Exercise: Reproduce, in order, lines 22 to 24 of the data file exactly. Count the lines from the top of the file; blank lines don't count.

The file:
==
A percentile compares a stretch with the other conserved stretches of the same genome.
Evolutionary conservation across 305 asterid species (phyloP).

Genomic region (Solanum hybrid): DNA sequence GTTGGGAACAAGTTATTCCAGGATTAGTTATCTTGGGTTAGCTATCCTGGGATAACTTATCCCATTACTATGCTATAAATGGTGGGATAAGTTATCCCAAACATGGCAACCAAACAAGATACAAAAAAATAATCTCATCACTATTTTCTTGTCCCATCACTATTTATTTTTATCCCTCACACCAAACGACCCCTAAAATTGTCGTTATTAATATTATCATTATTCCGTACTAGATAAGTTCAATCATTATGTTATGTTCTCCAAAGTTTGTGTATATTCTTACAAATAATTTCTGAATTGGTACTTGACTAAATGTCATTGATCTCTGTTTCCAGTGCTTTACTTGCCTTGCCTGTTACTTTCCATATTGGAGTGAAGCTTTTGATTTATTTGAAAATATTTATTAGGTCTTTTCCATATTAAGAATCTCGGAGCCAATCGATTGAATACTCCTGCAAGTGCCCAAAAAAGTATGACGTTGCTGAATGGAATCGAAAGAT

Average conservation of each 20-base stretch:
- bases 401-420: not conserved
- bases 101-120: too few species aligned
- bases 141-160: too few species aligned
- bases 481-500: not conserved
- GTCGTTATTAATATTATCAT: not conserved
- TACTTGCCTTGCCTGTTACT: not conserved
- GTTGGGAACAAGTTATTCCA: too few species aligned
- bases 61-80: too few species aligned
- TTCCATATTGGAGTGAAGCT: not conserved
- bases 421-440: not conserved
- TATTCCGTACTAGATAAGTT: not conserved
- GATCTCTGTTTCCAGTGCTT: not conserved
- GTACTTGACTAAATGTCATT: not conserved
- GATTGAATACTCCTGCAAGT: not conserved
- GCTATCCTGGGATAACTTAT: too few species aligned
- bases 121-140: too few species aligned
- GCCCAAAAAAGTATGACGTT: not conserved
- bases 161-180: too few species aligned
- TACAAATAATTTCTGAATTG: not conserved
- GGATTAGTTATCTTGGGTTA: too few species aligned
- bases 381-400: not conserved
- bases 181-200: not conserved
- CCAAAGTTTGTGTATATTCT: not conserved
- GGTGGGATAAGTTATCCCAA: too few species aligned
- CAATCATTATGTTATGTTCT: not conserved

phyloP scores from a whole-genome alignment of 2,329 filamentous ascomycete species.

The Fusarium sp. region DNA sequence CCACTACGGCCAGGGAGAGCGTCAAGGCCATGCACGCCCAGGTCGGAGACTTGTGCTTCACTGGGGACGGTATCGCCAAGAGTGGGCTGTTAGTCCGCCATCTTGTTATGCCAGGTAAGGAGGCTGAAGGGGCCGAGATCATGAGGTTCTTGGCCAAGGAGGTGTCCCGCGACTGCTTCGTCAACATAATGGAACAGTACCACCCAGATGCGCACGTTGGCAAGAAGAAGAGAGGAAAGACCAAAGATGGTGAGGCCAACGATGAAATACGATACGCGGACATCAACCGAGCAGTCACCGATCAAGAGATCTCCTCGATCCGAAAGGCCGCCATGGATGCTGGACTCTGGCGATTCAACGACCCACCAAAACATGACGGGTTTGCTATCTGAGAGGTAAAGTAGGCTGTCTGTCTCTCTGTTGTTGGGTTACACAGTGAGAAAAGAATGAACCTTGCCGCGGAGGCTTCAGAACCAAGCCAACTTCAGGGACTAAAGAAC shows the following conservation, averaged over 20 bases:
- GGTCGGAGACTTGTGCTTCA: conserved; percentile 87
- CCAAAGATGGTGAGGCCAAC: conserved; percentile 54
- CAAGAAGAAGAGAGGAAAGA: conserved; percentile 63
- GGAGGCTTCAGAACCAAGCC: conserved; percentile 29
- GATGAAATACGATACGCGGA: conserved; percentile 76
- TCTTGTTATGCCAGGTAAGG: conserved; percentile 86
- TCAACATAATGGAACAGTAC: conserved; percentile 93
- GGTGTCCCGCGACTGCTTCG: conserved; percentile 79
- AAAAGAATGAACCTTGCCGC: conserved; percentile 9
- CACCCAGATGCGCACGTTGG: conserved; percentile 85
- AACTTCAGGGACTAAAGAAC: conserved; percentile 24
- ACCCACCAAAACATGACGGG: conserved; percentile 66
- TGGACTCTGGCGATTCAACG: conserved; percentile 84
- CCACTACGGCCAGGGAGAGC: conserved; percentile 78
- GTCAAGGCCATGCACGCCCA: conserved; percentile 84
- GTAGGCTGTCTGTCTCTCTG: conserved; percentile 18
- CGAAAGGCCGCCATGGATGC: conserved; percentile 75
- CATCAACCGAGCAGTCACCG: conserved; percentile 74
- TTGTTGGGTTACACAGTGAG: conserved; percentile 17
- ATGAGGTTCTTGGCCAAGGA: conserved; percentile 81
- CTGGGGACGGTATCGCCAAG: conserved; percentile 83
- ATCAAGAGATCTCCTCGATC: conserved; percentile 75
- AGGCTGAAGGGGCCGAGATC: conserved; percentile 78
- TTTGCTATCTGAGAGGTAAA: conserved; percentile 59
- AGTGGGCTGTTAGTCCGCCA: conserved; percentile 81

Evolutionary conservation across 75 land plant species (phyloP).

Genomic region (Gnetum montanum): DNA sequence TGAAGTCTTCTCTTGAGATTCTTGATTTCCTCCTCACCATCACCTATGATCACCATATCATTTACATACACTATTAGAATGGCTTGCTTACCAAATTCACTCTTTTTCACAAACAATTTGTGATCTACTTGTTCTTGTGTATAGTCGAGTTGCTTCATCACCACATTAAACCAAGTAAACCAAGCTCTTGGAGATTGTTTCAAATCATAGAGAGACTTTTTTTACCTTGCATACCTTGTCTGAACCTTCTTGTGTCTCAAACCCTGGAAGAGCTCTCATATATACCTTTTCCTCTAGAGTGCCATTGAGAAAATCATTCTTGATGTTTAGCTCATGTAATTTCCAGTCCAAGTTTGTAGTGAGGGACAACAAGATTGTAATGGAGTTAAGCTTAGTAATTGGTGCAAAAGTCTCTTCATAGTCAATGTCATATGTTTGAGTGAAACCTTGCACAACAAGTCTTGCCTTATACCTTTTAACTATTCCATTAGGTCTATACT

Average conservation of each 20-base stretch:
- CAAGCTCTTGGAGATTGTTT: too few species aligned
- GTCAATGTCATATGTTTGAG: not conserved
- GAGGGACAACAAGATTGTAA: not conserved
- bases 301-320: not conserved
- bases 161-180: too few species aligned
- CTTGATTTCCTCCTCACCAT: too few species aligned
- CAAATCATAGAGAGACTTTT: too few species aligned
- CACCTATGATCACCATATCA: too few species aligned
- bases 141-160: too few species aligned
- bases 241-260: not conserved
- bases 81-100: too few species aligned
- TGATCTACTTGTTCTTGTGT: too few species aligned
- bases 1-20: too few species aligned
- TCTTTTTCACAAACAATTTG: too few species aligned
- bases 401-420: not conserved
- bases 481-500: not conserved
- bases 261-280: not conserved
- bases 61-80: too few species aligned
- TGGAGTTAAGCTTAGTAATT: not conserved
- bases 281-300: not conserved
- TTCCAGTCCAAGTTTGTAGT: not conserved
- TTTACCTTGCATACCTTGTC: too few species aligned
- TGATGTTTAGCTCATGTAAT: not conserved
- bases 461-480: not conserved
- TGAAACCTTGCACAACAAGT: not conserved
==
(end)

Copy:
- bases 161-180: too few species aligned
- TACAAATAATTTCTGAATTG: not conserved
- GGATTAGTTATCTTGGGTTA: too few species aligned